Boris fights government on Tube costs

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Indy Politics

London Mayor Boris Johnson today put himself on a collision course with the Government over Tube costs.

Mr Johnson and Transport for London (TfL) have been at loggerheads for months with Tube maintenance company Tube Lines over costs for upgrade work under the Underground's public-private partnership (PPP) plan.

Mr Johnson has been furious that Tube Lines' upgrade of the Jubilee line has not been completed on time, leading to frequent weekend shutdowns and part closures of the line.

Today, in a draft ruling, the PPP arbiter Chris Bolt said that Tube Lines' costs for 7.5 years from July 2010 should be £4.4 billion.

This is far less than the £5.75 billion that Tube Lines says it needs to spend, but more than the £4.0 billion London Underground (LU) figure.

Today, Mr Johnson and TfL said any additional costs to LU over and above the £4.0 billion "should be met by Government who imposed the PPP structure on London".

Mr Johnson said: "Londoners need and deserve a more frequent and reliable Tube, delivered at an acceptable price.

"I welcome the arbiter's rejection of Tube Lines' view of costs, and his recognition that they should be much closer to London Underground's. However, I am determined that any additional costs must not fall on London's farepayers and taxpayers.

"I also urge Tube Lines to work with LU to focus on the job in hand - to complete the delayed Jubilee line upgrade as soon as possible. Only by ensuring these upgrades are delivered can the capital continue to function as the heartbeat of the national economy."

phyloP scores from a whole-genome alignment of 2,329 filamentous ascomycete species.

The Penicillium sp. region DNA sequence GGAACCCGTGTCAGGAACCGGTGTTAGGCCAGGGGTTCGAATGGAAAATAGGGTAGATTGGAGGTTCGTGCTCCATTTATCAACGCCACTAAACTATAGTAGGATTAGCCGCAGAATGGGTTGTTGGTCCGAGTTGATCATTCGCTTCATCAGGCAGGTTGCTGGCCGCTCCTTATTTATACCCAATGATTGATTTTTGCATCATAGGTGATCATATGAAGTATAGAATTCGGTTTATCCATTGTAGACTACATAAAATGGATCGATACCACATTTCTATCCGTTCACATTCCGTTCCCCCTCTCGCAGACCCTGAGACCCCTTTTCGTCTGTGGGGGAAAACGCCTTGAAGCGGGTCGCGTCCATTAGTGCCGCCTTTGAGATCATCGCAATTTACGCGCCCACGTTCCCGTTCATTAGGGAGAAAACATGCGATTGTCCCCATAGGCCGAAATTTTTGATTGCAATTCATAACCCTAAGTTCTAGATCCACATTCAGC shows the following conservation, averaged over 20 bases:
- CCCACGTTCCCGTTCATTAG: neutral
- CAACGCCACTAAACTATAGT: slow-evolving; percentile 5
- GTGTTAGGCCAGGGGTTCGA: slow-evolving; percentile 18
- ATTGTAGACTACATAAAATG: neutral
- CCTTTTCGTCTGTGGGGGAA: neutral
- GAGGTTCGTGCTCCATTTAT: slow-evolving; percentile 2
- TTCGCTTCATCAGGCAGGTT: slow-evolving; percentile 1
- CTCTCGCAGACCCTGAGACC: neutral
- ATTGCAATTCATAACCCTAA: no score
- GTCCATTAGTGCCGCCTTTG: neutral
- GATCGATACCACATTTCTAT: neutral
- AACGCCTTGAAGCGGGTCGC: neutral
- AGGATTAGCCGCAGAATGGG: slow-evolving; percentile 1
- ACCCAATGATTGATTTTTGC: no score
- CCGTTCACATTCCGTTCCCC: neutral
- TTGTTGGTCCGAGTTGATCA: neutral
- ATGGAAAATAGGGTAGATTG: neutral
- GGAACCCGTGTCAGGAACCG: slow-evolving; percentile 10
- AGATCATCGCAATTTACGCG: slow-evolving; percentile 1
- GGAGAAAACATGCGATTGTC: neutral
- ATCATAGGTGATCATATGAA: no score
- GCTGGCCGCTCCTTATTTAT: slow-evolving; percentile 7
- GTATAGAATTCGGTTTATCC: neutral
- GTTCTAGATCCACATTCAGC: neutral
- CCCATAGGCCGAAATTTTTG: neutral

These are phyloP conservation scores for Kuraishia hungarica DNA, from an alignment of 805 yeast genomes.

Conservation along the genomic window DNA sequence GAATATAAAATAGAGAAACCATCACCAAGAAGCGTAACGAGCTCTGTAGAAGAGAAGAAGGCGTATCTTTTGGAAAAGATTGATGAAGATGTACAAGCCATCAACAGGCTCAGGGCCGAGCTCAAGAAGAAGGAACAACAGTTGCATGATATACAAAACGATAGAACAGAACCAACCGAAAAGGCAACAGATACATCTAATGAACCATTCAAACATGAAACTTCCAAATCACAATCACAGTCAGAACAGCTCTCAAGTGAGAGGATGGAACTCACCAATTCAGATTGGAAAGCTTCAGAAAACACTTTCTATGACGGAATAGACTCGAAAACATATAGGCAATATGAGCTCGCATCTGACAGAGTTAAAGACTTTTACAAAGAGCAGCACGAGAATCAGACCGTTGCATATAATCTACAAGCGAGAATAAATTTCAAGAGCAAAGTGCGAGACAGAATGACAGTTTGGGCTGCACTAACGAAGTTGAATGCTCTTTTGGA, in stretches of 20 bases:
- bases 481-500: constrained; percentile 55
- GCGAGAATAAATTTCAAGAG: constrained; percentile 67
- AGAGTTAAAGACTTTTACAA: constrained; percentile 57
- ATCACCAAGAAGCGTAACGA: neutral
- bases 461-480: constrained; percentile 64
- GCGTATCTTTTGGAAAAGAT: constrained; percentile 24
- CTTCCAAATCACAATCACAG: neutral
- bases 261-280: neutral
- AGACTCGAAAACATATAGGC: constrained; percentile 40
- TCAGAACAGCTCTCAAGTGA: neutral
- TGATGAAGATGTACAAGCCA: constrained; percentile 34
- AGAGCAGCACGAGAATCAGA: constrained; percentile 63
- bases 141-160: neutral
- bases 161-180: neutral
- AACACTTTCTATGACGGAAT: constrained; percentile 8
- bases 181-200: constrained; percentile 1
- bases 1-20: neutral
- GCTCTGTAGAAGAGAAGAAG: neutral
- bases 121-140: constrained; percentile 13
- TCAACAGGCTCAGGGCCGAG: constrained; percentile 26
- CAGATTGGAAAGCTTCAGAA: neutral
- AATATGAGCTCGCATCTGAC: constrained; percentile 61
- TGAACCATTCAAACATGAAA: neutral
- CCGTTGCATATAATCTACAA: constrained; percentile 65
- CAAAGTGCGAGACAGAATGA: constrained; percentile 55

In "draft directions and guidance" today, Mr Bolt said that Tube Lines could have delivered the Jubilee line upgrade on time and to budget and could now have been progressing well with the upgrade of the Northern line.

On costs, he said that an efficient company could deliver its obligations at "a substantially lower cost than projected by Tube Lines, though not as cheaply as suggested by LU".



Mr Bolt said he would make his final decisions on charges next spring.



He added that before that he would be "seeking an assurance from LU that it is able to afford the cost figure I propose to direct".



Mr Bolt went on: "If it cannot give that assurance, it will need to review the scope of its requirements for the next 7.5 years. I am also seeking its views on whether it would offer better value for money for any additional financing to be raised by Tube Lines or by TfL."



Tube Lines was one of two private maintenance companies charged with upgrading the network under 30-year contracts within the PPP agreement.



The other company - Metronet - collapsed in 2007 and its work was taken over by TfL, with Tube Lines carrying on its responsibility for the Jubilee, Northern and Piccadilly lines.



Yesterday, it was announced that Tube Lines' boss Dean Finch, who had only been in the job a few months, was leaving to become chief executive of transport giant National Express.



Gerry Doherty, the leader of the TSSA rail union, said: "We are heading for another Metronet-style disaster whereby taxpayers have to bail out a failed private contractor who is simply not delivering the goods as promised.

"This underlines the economic madness of Gordon Brown in imposing PPP on LU when everybody who knew anything about transport said both Metronet and Tube Lines would fail.



"The sad thing is that Londoners have had to pay higher fares, vital maintenance work has been delayed, and the poor old taxpayer once again picks up the bill."



Mr Finch, who is staying on at Tube Lines until a successor is found, said today: "A settlement at this level is not conducive to private sector involvement in the Underground, nor does it reflect the reality of the Underground working environment.



"The Arbiter recognises that LU is a difficult client, but rather than including a costed assessment of that impact, he expects Tube Lines to cover its costs by making claims against LU now and more in the future.



"The Arbiter has acknowledged even at this level that LU has a stark choice to make - either to do less work or raise additional finance. However, this document is a draft and we have a further six weeks to make representations, which we will do robustly."

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